I know I criticize sports parents quite a bit and I really shouldn't since I'm one of those said parents, but they just make it so easy. A friend asked me if I attract the crazies, but I don't think I do. I'm just really observant. I listen more than I speak and with age, I've developed a wisdom with a serenity that I didn't have as a young sports parent.
I'm now able to have passion and enthusiasm for my kid's sports with a positive outlook no matter what the result of their performance. My self esteem or perceived status isn't tied to how many goals they scored or how fast they ran. I'm able to enjoy the sports like I've never been able to before. It's not about beating their closest rival, it's about working hard and constantly improving.
This summer I've witnessed some great kids as well as parents that are crazy supportive. And some that are just crazy. I know all sports bring them out, but I find the summer swim clubs really bring the parent intensity level to the surface. If you've never had a kid swim on a summer club, they're designed to be fun, a little lower key than year-round intense pressure-cookers. The whole idea is to have F.U.N.
During the winter months, the parents are kept at bay by being banished to stands that are quite a distance from the swimmers. In the summer, you can get right up to that water and scream to your heart's content. During the years, I've seen it all. I've seen parents bring megaphones, get right into their kid's face and yell as soon as they finished and even a parent getting so animated that they fell into the pool while screaming. I've seen parents bribe their kid with money to beat one of their friends. I've seen parents withhold affection after a loss when a kid really needed it.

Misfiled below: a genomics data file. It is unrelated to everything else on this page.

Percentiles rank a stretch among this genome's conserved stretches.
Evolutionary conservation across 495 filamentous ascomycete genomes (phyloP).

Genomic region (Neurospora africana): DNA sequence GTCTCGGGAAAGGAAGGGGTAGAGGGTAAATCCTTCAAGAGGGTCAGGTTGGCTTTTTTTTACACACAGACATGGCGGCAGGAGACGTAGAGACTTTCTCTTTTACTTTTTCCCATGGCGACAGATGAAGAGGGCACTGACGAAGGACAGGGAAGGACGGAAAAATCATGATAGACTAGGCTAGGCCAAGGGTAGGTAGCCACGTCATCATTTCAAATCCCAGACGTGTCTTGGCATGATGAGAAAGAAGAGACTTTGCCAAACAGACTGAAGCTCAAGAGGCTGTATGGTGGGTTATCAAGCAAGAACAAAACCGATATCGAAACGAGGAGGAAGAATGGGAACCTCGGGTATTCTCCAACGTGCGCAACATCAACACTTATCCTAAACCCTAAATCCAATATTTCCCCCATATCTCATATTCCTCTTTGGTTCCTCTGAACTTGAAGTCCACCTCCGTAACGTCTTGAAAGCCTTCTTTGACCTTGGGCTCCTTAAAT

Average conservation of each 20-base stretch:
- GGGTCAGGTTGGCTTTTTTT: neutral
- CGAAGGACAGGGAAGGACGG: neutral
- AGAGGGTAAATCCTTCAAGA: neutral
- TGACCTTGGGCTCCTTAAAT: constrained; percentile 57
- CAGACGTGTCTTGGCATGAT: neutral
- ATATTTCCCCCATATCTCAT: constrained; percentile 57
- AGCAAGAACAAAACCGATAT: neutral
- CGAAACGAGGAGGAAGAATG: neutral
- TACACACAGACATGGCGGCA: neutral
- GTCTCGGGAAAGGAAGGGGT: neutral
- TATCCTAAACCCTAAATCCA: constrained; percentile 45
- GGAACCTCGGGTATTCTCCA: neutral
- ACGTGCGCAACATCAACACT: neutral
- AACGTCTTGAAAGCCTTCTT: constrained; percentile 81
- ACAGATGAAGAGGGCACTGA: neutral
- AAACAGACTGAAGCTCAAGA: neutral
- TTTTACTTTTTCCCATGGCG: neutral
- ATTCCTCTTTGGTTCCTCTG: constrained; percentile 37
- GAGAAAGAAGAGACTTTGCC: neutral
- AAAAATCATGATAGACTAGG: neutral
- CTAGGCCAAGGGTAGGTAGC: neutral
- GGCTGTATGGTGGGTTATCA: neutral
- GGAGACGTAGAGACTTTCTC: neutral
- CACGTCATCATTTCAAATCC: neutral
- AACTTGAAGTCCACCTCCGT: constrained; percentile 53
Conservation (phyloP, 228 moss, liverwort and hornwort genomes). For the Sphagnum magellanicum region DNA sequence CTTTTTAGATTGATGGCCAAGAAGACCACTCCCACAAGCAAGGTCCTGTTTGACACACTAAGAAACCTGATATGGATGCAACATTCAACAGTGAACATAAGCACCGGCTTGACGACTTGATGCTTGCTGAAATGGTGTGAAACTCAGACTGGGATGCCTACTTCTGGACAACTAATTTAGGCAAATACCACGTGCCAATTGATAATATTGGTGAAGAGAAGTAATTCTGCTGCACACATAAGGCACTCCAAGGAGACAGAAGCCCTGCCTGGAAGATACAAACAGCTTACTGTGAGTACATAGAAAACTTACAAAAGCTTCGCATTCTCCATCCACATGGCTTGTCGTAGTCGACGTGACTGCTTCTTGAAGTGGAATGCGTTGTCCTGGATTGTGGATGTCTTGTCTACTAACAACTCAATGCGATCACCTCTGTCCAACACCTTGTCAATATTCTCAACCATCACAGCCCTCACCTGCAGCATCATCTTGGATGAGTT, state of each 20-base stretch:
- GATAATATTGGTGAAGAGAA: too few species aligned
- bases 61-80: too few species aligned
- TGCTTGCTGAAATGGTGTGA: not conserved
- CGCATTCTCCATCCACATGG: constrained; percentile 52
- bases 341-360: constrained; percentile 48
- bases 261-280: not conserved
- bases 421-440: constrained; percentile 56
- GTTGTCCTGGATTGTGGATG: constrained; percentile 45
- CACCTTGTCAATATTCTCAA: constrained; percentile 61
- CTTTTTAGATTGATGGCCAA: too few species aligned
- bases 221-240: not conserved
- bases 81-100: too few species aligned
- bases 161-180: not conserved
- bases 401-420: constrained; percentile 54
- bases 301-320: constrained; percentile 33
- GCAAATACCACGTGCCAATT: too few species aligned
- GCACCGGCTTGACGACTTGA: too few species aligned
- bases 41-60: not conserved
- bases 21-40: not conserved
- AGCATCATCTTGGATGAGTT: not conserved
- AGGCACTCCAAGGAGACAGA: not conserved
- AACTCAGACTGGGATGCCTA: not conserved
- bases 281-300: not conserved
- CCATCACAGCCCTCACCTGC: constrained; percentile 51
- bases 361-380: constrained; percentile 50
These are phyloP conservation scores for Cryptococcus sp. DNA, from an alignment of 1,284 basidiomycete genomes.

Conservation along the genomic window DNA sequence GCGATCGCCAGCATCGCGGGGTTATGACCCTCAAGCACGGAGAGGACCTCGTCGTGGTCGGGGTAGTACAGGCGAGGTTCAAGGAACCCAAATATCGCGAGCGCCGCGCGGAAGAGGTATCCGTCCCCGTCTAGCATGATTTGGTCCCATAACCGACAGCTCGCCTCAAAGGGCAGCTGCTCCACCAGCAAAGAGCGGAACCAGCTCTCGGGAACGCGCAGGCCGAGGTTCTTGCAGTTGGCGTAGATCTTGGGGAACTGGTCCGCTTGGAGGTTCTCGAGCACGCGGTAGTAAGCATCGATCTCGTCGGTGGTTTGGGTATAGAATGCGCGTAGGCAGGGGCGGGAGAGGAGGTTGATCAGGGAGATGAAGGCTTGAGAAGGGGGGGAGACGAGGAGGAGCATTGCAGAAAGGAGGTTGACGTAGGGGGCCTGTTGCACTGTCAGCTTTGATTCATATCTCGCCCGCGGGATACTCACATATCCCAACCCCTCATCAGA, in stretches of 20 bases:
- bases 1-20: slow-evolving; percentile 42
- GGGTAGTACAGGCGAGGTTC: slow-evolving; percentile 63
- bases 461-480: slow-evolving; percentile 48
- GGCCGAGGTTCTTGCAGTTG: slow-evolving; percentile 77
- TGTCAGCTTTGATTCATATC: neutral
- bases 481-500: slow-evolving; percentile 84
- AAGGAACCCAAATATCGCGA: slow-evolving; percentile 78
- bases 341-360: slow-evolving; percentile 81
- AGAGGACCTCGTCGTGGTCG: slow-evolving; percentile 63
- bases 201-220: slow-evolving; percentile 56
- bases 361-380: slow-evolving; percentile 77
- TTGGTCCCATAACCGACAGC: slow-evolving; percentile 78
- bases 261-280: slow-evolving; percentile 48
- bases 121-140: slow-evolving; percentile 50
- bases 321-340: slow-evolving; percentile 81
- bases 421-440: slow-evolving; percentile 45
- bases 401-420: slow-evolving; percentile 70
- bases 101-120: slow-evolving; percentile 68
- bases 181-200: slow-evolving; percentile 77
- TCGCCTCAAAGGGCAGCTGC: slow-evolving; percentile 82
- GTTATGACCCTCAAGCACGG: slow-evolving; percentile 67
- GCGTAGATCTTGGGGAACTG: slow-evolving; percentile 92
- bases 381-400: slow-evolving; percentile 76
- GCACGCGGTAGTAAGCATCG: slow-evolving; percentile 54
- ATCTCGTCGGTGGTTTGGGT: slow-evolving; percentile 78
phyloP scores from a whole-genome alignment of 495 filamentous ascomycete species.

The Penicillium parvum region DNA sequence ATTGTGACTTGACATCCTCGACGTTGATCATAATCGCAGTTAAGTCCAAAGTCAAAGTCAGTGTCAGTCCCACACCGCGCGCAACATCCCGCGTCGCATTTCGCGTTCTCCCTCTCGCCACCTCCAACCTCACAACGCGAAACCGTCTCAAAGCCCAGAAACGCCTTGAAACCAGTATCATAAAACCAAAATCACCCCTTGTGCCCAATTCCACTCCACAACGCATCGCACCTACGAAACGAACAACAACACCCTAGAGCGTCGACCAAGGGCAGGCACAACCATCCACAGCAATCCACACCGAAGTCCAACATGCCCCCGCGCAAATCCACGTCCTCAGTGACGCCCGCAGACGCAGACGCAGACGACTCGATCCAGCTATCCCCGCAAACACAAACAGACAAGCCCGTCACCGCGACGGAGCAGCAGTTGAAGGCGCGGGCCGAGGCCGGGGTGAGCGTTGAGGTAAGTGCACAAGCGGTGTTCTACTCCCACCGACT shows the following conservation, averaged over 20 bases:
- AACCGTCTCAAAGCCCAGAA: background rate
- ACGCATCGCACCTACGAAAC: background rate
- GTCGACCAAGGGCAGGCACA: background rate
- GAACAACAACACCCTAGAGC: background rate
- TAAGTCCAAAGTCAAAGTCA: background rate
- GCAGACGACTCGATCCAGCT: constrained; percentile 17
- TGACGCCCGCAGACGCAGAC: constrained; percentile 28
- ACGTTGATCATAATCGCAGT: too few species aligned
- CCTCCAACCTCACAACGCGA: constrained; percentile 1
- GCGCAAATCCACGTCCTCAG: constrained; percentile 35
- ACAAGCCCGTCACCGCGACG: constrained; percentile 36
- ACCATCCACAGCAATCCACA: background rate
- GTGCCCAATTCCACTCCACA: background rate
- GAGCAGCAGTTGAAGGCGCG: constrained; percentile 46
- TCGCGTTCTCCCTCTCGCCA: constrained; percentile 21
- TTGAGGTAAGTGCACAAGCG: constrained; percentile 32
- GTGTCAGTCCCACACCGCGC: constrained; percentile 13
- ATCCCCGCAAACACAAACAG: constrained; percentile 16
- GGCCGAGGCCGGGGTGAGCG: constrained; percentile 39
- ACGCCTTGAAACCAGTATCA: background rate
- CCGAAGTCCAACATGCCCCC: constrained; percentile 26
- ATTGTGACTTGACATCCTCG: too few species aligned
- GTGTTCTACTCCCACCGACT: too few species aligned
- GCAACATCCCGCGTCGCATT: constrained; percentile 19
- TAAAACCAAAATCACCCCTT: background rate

I've seen kids cry, say they hate swimming and tell their coach they only do it because their parents are making them.
There are plenty of opportunities for our kids to feel pressure and compete with the best of them during the school year. Parents, please lighten up for summer competitions. We all like to win and do our best, but it needs to come down to having a good time - if we allow them, the kids just want to be kids.
The thing that made me write this was witnessing an interaction between a parent and a kid at my son's summer swim club. The boy happened to be a very talented swimmer and had parents that clearly gained something out of his winning things. I was unknowingly standing next to the mom when the kid came running over after breaking a record in his event.
She started out great, but then went downhill drastically with just one comment about my son.
"Oh Carson, I'm so proud of you - you went SSOOO fast!"
"Thanks - that was awesome!"
"I can't believe all those kids you beat - some were great, but nobody can go faster than you - we just need to work on a few things."
"I love winning!......You know what else I love, I love swimming when Ryder is around!"
The mom giggled a little, "Why, because he's so slow and you can crush him?"
The boy just looked at her with a dumbfounded gaze and slowly said, "Um, no.... it's because he yells and cheers me on the whole way. He makes me feel like I can do anything."
I fear that mom just let that interaction go right over her head, but I hope that Carson keeps his perspective and is able to persevere despite his mother. Lighten up parents - it's childhood and kids will be pure and happy if we let them - stop wrecking it.
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